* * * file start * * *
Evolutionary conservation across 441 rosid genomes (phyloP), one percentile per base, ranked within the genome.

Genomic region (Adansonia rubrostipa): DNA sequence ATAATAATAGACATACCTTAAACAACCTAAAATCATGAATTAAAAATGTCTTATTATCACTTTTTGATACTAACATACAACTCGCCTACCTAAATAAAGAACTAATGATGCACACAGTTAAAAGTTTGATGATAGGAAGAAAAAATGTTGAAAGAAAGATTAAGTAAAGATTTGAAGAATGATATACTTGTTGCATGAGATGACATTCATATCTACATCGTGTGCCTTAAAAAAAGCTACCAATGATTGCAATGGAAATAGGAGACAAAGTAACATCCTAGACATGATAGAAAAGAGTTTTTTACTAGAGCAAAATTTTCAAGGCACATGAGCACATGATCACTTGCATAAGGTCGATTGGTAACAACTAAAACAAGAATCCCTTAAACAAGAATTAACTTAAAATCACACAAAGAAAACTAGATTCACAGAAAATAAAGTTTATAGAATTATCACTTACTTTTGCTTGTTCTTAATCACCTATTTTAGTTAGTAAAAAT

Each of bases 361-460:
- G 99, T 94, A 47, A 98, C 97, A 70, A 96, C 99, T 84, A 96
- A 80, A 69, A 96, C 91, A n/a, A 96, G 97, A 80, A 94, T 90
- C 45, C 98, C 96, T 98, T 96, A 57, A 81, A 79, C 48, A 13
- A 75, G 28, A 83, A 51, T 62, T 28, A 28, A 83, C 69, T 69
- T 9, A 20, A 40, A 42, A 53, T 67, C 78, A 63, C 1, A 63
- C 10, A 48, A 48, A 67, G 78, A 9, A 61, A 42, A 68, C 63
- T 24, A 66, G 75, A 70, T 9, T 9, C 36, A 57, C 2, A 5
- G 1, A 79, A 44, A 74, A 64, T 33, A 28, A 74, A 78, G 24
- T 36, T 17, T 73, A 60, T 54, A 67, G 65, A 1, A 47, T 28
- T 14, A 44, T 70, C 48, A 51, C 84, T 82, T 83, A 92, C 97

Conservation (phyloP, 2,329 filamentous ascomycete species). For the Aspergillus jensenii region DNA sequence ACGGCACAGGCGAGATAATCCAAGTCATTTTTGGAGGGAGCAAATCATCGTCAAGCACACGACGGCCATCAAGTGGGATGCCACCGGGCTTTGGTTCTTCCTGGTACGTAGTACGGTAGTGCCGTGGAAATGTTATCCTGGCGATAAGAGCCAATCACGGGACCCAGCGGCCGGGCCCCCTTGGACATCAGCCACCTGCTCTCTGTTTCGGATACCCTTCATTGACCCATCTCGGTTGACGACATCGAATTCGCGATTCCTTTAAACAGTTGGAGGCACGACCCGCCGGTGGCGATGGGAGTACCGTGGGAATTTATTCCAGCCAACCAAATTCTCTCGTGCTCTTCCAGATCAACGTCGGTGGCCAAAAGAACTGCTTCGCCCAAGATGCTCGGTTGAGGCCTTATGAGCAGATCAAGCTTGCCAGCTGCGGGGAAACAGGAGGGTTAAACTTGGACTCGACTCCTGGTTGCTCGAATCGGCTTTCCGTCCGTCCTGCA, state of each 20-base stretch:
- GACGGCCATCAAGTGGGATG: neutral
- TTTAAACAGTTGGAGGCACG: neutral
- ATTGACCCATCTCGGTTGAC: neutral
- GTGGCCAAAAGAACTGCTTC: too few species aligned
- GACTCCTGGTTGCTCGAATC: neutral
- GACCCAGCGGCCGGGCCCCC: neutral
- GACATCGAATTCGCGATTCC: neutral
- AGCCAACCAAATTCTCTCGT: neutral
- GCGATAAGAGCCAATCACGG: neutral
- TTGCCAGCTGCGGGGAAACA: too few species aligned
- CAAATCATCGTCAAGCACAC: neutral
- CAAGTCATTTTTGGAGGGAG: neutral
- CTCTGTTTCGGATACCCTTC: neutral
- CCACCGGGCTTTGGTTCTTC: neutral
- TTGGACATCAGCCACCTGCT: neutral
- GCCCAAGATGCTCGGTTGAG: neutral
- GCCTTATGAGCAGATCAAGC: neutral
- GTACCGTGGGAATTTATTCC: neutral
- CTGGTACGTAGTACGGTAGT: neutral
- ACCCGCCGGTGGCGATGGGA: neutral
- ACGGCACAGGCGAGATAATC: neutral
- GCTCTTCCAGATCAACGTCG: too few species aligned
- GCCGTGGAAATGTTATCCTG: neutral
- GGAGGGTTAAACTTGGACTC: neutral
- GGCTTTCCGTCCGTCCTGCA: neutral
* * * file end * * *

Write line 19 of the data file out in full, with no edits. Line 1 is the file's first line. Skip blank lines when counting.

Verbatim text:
- GACTCCTGGTTGCTCGAATC: neutral